Getting Around It
By John Duvall In In Remembrance On October 11, 2015
King Saul was a king who tried, on several occasions, to “get around” the will of the Lord. Consider two key instances within the life of King Saul. The first example is found in 1 Samuel 13. King Saul was prepared to go into battle against the Philistines at Gilgal. King Saul was waiting on Samuel to arrive so that he, Samuel, could offer the burnt offering and peace offerings to the Lord. However, according to the story, Samuel was delayed in his arrival. King Saul waited seven days until the time set by Samuel. When King Saul saw that Samuel did not come, King Saul offered the burnt offering and the peace offering. Because king Saul was neither a priest nor a Levite, his actions were in direct violation of God’s will. Upon Samuel’s return, Samuel said to King Saul, “What have you done? . . . You have done foolishly. You have not kept the commandment of the LORD your God, which He commanded you. For now the LORD would have established your kingdom over Israel forever.” (1 Samuel 13:11-13)
On a second occasion, King Saul attempted to get around the will of the Lord. In 1 Samuel 15, Samuel instructs king Saul regarding the battle against King Agag and the Amalekites, saying, “Now go and attack Amalek, and utterly destroy all that they have, and do not spare them. But kill both man and woman, infant and nursing child, ox and sheep, camel and donkey.” (1 Samuel 15:3) King Saul made the decision to try to get around the will of the Lord by sparing king Agag and some of the livestock. In response, the Lord said to Samuel, “I greatly regret that I have set up Saul as king, for he has turned back from following Me, and has not performed My commandments.” (1 Samuel 15:11) Again, king Saul’s attempt to get around the will of the Lord failed.
King Saul’s attitude is not unique. Ever since the beginning of time, people have tried to get around the will of the Lord. As in the case of King Saul, many people have tried to use some sort of reasoning to alter or ignore God’s will. They would attempt to “rewrite” God’s will to fit their own wishes and desires.
Even among Christians there is a temptation to try to “get around” the written word of God. This attitude can be a problem for Christians at different levels of development. New converts can face this temptation when they begin to learn the changes required by God’s word. Young people who are “raised in the church” by faithful parents may face this temptation when they begin to see what the world has to offer. Even mature Christians can face this temptation when certain life situations begin to change. (When a person’s life behavioral patterns do not involve sinful influences, environments, or situations, then “compromise” or “getting around” is not a big issue. However, when influences, environments, or situations do encourage some type of sinful behavior or sinful act, the temptation to “compromise” or “get around” the Bible’s teachings grows stronger.)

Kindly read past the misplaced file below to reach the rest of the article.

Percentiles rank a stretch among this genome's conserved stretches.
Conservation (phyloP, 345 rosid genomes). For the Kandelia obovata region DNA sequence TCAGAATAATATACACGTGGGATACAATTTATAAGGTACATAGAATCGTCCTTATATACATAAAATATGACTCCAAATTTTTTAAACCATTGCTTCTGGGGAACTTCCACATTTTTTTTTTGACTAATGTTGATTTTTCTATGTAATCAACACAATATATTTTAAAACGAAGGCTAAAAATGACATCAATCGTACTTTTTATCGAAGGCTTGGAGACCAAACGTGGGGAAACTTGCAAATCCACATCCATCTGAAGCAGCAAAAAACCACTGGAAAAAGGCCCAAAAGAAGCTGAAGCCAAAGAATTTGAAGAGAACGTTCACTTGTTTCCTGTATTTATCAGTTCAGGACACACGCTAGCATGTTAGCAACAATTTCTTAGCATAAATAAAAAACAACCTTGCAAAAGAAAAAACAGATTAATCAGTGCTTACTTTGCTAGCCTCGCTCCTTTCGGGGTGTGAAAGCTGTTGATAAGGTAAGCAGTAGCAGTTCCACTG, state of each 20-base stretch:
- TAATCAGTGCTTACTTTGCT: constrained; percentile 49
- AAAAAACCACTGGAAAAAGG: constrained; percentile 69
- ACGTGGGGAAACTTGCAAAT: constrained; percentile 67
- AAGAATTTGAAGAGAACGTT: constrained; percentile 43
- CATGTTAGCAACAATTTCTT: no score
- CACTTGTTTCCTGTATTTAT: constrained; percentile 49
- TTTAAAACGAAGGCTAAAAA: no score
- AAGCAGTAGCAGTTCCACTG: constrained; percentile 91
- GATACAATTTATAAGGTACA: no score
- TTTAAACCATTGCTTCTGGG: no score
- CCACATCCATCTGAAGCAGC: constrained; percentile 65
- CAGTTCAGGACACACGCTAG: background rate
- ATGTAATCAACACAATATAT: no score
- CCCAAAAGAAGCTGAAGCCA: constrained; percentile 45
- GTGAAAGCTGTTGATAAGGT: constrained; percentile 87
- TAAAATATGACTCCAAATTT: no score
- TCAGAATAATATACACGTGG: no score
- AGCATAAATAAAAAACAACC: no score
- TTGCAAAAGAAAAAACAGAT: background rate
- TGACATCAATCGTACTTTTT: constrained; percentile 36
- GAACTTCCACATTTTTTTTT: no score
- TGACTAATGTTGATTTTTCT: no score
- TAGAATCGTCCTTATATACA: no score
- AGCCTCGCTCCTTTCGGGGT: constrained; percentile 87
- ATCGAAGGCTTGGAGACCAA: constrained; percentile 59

There are times when one’s environment may encourage one to attempt to “get around” God’s teachings. For instance, if your friends are encouraging you to drink alcohol, to engage in sexual immorality, give drugs a try, use filthy language, etc., you, as a child of God must take a stand for God’s word. The difficulty comes in when these “friends” encourage you with words like “the Bible doesn’t say it is wrong to drink,” “the Bible doesn’t say certain sexual activities are forbidden,” “the Bible doesn’t expressly say that gambling is wrong,” etc. Shrewd and conniving people will do their best to try to persuade Christian’s to attempt to “get around” God’s will. According to the apostle Peter, these “false teachers” will attempt to exploit Christians by using “deceptive words” and “speaking great swelling words of emptiness.” (2 Peter 2:1-22)
There are times when a Christian’s life situation will present a temptation to “get around” God’s will. For instance, a Christian’s strict adherence to God’s teachings on marriage, divorce, and remarriage may suddenly change when he find himself divorced on grounds other than what is allowed for in the scriptures. A change in job status may also tempt a change in one’s belief regarding the necessity of assembling with the saints. I have even seen one instance where a divorce and remarriage ultimately led the Christian to walk away from the faithful path. In this case, it was both the life change and the influence of another who tempted this Christian to attempt to “get around” the Lord’s will.
The next time you are tempted to try to “get around” what the Bible teaches on a given subject, give great thought to the consequences. You may convince yourself that you are able to “get around” the teaching. However, in reality, you will have deceived yourself into disobeying the Lord’s will. I believe the greatest cause which often drives the temptation to “get around” God’s teachings is simple selfishness. When our wants and desires are in conflict with God’s word, it is at that moment that the temptation begins. We must choose at that crucial moment who it is we shall serve: Ourselves or God.
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